In Pasterchik v. United States, 466 F.2d 1367 (9th Cir. 1972), the Ninth Circuit vacated a conviction under 15 U.S.C. § 902(e) (1964). Promptly after the prior state conviction which supported the federal conviction for interstate transportation of a firearm by a felon had been vacated on constitutional grounds, the defendant raised the point in a 28 U.S.C.A. § 2255 motion.
15 U.S.C. § 902(e) (1964) was repealed by § 906 of the Omnibus Crime Control and Safe Streets Act of 1968, Pub.L. No. 90-351, 82 Stat. 197, 234. Interstate transportation of a firearm by convicted felons is now unlawful under both 18 U.S.C.A. § 922(g)(1), the statute involved in the present appeal, and 18 U.S.C.A. App. § 1202(a).
Although the Court's opinion parenthetically explains Pasterchik's unlawful act as "possession of a firearm by a felon," 466 F.2d 1368, such conduct was not within the ambit of 15 U.S.C. § 902(e) (1964) which covered only transportation or shipment in interstate commerce. The Court's opinion on Pasterchik's direct appeal reveals that he was in fact charged with interstate transportation. See Pasterchik v. United States 400 F.2d 696, 697, 701 (9th Cir. 1968).
McHenry v. California, 447 F.2d 470 (9th Cir. 1971), involved a petition for writ of habeas corpus from a state prisoner who had been convicted under a California law prohibiting possession of a concealed weapon by a person who had been convicted of a felony. After an evidentiary hearing, the District Court concluded that certain rights guaranteed to McHenry under the federal Constitution had been infringed to such an extent that the prior felony conviction was void. The Ninth Circuit held that California therefore was required to release the defendant from the firearms conviction unless it retried and convicted him of the prior felony charge. Judge Wright dissented on the ground that the case was indistinguishable from United States v. Liles, 432 F.2d 18 (9th Cir. 1970).
Lines affirmed a conviction under 18 U.S.C.A. App. § 1202(a) for possession of a firearm by a felon although the defendant's previous felony conviction had been reversed for lack of sufficient evidence the day before he was convicted under Section 1202(a).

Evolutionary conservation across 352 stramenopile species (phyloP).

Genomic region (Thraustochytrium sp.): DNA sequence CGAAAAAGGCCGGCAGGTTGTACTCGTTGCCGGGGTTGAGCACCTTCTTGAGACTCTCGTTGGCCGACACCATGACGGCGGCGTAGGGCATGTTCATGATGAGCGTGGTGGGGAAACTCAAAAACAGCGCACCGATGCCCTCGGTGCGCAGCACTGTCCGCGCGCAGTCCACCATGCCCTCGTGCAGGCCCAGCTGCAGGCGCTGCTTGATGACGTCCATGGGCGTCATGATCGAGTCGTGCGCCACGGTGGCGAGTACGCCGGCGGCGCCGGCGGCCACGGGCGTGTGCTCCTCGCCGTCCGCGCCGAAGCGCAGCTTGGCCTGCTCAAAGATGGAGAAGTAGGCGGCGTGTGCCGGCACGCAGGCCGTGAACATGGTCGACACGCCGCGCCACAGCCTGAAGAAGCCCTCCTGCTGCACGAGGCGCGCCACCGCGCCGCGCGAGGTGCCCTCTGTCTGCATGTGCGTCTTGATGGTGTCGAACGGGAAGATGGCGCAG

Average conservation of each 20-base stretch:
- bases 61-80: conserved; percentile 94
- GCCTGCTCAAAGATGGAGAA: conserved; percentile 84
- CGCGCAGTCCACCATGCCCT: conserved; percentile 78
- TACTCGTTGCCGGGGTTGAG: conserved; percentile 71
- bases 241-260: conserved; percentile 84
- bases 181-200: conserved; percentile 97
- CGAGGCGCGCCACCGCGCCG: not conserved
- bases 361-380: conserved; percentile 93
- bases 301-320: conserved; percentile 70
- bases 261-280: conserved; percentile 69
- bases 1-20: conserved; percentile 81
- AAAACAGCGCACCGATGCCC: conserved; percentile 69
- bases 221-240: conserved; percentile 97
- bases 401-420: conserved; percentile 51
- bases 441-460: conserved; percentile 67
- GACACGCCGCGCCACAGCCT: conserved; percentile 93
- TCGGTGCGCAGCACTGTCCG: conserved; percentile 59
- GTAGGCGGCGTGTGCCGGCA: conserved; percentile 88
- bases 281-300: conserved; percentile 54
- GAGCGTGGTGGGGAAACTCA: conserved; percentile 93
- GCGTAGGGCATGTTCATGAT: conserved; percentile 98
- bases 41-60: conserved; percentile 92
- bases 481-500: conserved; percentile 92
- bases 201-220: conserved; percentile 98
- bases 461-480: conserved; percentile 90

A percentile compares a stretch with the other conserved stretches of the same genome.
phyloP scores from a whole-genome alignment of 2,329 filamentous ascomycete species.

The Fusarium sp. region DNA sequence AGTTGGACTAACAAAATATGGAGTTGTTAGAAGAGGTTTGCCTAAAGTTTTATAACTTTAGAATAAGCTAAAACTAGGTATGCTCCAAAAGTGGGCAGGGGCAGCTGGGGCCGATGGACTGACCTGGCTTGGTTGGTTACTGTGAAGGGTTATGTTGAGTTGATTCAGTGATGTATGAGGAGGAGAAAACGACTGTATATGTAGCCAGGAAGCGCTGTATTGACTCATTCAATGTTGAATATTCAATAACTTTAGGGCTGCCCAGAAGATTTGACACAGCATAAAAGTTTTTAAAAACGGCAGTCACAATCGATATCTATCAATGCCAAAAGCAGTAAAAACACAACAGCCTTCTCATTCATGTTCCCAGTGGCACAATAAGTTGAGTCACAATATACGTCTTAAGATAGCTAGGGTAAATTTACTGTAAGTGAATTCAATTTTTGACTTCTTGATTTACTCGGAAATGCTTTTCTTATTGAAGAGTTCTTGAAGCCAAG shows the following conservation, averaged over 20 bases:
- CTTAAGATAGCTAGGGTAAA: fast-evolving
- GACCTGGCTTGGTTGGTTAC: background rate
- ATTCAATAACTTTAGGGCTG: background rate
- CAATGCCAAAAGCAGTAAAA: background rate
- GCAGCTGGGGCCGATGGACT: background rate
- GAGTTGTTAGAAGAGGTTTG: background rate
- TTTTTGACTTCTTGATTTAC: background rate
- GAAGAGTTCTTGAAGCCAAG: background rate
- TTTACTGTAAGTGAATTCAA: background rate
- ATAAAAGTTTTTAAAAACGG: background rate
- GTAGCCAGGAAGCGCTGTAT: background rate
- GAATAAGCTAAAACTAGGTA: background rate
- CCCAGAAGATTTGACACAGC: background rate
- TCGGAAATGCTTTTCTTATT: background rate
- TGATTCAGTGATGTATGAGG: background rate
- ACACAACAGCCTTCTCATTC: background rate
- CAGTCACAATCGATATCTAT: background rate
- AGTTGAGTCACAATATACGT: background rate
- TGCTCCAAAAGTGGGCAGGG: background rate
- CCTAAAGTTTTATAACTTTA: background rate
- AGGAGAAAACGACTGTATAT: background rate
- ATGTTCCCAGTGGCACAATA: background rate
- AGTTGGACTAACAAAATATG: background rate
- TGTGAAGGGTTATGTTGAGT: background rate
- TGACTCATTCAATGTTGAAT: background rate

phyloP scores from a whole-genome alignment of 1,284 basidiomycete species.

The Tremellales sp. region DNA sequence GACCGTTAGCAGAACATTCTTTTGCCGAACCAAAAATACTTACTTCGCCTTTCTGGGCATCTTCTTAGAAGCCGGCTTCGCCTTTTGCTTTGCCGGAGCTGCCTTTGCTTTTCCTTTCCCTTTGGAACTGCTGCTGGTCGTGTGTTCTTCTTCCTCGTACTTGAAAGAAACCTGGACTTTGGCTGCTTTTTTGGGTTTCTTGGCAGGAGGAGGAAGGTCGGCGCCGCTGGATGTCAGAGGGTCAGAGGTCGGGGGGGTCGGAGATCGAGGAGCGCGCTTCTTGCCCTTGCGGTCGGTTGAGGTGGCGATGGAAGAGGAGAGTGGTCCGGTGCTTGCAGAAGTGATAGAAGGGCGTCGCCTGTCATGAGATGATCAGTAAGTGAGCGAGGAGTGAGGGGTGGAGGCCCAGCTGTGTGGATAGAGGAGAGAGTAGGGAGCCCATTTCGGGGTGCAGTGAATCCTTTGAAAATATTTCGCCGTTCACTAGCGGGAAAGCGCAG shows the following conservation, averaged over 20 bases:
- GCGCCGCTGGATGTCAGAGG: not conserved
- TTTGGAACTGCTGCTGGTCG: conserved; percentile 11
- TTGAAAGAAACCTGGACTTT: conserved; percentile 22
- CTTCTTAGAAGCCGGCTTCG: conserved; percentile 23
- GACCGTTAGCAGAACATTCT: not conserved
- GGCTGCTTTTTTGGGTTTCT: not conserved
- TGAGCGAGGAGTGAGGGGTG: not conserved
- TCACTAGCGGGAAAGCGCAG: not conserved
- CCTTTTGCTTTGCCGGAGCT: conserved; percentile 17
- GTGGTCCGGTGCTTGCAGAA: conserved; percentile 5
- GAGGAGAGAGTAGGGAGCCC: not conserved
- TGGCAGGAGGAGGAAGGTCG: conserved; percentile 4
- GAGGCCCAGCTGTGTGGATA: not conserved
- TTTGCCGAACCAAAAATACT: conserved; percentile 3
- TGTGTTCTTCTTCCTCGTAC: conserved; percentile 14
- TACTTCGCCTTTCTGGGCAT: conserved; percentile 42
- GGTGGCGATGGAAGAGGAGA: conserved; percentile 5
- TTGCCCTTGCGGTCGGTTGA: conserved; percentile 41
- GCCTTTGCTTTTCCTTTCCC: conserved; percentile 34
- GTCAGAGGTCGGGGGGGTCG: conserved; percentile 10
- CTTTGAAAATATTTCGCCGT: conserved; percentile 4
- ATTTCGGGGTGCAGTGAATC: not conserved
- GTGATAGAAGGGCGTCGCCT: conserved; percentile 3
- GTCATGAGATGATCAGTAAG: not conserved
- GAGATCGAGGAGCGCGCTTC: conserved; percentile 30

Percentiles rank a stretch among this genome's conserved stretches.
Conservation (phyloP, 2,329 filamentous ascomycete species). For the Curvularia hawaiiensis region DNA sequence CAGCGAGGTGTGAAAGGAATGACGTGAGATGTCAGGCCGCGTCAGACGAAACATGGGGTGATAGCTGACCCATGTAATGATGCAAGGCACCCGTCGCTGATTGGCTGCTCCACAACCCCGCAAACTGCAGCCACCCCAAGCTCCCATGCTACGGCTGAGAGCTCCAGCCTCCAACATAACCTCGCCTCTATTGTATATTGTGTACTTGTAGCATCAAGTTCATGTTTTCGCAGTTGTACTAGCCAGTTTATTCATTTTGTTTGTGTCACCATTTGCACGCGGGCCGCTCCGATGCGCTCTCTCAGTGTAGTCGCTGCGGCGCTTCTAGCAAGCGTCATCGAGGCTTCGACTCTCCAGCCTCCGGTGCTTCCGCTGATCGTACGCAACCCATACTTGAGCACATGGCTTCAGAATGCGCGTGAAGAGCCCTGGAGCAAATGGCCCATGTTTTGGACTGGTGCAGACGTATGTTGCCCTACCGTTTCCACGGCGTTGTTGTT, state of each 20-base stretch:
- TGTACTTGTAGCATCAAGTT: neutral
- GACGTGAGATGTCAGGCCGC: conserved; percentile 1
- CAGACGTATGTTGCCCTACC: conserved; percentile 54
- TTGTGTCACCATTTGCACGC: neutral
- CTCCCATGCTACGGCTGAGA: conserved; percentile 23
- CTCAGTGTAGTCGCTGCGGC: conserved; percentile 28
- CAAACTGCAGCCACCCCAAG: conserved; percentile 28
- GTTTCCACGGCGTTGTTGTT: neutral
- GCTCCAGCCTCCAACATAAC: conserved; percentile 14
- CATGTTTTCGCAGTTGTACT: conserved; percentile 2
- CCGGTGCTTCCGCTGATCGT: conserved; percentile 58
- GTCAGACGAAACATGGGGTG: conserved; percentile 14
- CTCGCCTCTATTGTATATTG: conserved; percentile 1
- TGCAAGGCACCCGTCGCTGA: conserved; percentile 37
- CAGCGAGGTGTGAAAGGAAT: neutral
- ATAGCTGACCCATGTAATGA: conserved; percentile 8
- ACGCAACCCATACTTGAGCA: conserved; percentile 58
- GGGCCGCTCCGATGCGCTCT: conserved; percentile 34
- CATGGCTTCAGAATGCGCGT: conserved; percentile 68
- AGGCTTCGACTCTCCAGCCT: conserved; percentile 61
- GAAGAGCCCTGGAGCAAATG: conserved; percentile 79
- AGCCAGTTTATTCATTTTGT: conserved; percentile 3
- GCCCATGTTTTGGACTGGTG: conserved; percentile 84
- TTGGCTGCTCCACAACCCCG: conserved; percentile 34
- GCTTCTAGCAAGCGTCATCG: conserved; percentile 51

In United States v. Thoresen, 428 F.2d 654 (9th Cir. 1970), the Ninth Circuit considered a direct appeal in which, after being indicted under 15 U.S.C. § 902(e) (1964), the defendant had attempted to establish the invalidity of a prior Maine felony conviction in both state and federal courts in Maine. Relief had been denied, however, because defendant was not "in custody." The Court held that Thoresen was entitled to an opportunity, at the trial on the federal firearms charge, to negate an essential element of the crime by establishing the constitutional invalidity of the underlying Maine conviction.
United States v. Lufman, 457 F.2d 165 (7th Cir. 1972), was a direct appeal from a conviction under 18 U.S.C.A. App. § 1202(a) for possession of a fire arm by a convicted felon. The defendant argued as a defense that the conviction asserted by the Government as proof of his status as a convicted felon was constitutionally void under Gideon. The Seventh Circuit held that, since the prior conviction was constitutionally void at its inception, Lufman was not a convicted felon at the time of possession and the use of such a conviction in a proceeding under Section 1202(a) was reversible error. It distinguished United States v. Liles, supra, on the ground that Liles' conviction "was not void `at its incipiency,' but voidable, since it was pending determination on appeal, and its subsequent reversal was not based on a finding of constitutional defect." 457 F.2d at p. 168.
In United States v. DuShane, 435 F.2d 187 (2d Cir. 1970), the Second Circuit considered the constitutional defects in the Oklahoma conviction which was an "integral part of the crime" charged under 15 U.S.C. § 902(e) (1964). The Court held that the parties correctly assumed that a constitutionally invalid prior conviction could not be the basis of a conviction under Section 902(e).